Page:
Send to

Choose Destination
Clin Pharmacol Ther. 2001 May;69(5):346-55.

Aspartame effect in sickle cell anemia.

Author information

Department of Clinical Pharmacology, Oklahoma Medical Research Foundation, Oklahoma City, OK 73112, USA.



To examine the in vitro and in vivo attributes of aspartame and to determine its efficacy for treating sickle cell anemia.


Aspartame (l-aspartyl-l-phenylalanine methyl ester) binds with 2 human Bence Jones proteins. The proteins (Mcg and Sea) showed phenylalanine penetrating into hydrophobic binding sites. This aspartame property suggested a potential to interfere with sickle hemoglobin fibril formation.


For the in vitro studies, blood from 20 subjects monitored for sickle cell anemia was collected in heparinized tubes. Specimens were divided in thirds and aspartame was added to 2 tubes to yield a 1 mg/mL or 2 mg/mL concentration. Sickled cells that were present after a drop from each aliquot was added to a fresh 2% metabisulfite solution were counted 3 times. For the in vivo studies, 23 subjects from the Sickle Cell Clinic (University of Oklahoma Health Sciences Center, Oklahoma City, Okla) consented to participate in a randomized single-dose administration of 1.5, 3.0, or 6 mg/kg aspartame. Heparinized blood was obtained at 0, 30, 60, 120, 240, 480, and 1440 minutes after aspartame administration. Specimens were counted in a blinded manner by means of the technique used for the in vitro method, but a photomicrograph of 1 field from each triplicate count was made. The pictures were marked and were computer counted.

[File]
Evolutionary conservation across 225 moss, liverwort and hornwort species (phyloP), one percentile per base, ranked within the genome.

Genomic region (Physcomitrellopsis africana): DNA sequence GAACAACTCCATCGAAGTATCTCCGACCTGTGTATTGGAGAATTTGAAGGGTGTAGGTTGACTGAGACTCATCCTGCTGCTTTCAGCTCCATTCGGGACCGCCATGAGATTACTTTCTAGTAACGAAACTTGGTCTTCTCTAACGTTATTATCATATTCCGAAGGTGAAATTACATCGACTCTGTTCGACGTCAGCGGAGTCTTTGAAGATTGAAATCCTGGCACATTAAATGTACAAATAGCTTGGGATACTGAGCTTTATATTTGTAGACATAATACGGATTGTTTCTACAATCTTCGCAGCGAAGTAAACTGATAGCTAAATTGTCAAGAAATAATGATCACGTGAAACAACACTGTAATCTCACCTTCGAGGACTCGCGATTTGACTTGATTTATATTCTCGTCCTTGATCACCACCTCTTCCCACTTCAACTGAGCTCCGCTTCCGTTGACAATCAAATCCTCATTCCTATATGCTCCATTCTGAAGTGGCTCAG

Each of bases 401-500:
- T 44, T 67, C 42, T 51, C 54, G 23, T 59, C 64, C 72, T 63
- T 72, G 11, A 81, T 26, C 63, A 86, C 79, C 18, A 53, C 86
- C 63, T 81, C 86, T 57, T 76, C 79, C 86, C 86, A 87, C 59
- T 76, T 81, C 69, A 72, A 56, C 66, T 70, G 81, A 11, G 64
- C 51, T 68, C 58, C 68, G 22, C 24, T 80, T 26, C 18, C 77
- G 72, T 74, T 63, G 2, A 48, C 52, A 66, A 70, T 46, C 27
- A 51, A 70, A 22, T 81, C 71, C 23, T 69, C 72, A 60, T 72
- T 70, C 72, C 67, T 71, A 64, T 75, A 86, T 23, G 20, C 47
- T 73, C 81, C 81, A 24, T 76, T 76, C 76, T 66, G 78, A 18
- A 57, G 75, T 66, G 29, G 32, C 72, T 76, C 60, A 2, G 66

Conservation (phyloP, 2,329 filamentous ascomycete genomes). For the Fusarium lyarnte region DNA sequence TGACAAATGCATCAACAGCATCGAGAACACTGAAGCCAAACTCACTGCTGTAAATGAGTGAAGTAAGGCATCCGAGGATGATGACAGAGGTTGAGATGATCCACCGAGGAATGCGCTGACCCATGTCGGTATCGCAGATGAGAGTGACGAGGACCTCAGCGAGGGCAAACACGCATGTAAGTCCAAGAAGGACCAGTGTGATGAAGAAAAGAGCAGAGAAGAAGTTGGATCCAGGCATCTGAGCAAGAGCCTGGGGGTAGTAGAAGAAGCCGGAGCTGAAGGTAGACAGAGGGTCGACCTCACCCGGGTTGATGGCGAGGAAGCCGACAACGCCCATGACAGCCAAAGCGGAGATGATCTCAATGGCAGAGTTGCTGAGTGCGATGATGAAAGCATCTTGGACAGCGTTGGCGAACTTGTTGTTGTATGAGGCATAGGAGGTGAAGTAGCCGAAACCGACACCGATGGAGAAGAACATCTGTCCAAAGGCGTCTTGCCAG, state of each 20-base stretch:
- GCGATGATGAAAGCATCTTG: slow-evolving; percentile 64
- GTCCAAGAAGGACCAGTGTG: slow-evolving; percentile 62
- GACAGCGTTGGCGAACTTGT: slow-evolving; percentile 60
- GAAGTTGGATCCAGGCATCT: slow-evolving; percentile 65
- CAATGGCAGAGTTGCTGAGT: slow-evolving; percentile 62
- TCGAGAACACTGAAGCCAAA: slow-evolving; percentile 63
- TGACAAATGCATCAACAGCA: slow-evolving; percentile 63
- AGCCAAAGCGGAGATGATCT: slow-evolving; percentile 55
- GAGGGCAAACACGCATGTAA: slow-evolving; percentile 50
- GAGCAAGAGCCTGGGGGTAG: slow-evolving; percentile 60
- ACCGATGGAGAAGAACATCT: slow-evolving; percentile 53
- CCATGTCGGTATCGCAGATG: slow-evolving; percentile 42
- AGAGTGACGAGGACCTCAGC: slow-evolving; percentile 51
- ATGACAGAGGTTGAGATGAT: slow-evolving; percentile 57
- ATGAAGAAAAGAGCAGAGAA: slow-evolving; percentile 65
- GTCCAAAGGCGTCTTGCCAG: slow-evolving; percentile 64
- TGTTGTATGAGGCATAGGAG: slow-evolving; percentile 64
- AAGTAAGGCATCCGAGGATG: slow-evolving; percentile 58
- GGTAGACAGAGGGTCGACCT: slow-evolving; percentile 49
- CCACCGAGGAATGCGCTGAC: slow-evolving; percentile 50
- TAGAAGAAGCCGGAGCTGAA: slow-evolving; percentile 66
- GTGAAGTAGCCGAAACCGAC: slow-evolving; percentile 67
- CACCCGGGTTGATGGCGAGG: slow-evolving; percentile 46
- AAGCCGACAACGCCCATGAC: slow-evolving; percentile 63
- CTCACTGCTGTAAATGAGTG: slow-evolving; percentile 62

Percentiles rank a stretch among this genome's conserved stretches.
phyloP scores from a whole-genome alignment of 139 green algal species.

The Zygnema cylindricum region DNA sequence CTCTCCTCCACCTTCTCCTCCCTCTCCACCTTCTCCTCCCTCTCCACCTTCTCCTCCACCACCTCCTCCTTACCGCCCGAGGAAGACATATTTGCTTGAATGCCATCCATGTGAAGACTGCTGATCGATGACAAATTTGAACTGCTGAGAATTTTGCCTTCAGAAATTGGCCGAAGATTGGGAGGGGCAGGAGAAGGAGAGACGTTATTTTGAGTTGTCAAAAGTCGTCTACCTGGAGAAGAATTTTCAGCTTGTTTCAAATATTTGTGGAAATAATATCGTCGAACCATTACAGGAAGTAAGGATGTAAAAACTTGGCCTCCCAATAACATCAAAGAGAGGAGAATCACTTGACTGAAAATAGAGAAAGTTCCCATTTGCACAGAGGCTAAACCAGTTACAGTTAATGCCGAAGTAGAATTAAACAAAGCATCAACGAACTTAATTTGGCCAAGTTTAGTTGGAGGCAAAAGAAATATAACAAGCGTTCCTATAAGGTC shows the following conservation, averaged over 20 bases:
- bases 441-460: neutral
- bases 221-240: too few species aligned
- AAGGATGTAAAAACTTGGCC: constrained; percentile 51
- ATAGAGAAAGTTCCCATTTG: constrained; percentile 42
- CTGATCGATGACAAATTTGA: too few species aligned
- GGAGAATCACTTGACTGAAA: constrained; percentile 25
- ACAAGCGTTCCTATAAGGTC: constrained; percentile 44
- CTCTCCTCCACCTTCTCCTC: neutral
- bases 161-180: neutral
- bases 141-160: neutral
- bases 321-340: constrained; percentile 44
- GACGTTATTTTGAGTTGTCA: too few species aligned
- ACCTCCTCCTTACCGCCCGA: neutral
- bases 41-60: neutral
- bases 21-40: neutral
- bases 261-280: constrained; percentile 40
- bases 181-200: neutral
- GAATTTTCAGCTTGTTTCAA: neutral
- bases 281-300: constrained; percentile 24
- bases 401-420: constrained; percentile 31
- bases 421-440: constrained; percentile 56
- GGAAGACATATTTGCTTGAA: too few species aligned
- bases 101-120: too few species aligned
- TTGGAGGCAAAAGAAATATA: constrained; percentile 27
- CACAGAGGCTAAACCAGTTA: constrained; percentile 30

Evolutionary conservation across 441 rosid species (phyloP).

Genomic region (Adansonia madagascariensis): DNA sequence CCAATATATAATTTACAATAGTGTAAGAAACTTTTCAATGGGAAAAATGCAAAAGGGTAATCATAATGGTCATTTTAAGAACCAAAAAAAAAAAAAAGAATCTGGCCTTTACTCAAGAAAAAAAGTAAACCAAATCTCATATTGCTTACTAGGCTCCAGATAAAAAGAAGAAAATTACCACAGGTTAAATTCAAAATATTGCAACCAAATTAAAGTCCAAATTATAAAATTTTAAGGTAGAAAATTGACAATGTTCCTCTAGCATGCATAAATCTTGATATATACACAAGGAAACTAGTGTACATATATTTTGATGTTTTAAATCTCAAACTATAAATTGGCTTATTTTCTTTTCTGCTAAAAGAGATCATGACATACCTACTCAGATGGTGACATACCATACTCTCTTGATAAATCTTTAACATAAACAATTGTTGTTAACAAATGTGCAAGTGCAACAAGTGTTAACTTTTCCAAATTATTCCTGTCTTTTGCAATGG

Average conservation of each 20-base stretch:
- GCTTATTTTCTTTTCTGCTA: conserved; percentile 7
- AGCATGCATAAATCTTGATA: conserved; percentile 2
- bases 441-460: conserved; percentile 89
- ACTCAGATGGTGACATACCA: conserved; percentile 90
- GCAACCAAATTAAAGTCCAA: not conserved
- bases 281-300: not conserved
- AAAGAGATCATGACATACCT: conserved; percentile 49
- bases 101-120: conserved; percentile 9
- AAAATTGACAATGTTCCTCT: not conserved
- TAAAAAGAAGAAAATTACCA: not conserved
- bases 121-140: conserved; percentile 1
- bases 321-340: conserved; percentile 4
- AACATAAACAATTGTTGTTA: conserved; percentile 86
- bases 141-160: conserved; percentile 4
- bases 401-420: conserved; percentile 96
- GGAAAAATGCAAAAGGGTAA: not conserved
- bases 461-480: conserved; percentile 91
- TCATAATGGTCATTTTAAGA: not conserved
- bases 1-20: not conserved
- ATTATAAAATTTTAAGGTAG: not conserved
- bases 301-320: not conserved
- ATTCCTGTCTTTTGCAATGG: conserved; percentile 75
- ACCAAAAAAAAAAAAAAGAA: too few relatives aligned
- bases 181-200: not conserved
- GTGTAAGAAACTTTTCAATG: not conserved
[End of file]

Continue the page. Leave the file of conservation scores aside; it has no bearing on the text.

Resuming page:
For the in vitro studies, sickled cells decreased from 28% to < 14% when 1 mg/mL aspartame was added and decreased further with 2 mg/mL. For the in vivo studies, a decreased number of sickled cells in homozygous blood (HbSS) were observed after oral administration of aspartame. Sickling was inhibited by 6 mg/kg aspartame for at least 6 hours in 15 subjects with HbSS anemia.


Further evaluations of the efficacy of aspartame for sickle crisis and crisis prevention appears to be warranted.

[Indexed for MEDLINE]

Supplemental Content

Full text links

Icon for Wiley
Loading ...
Support Center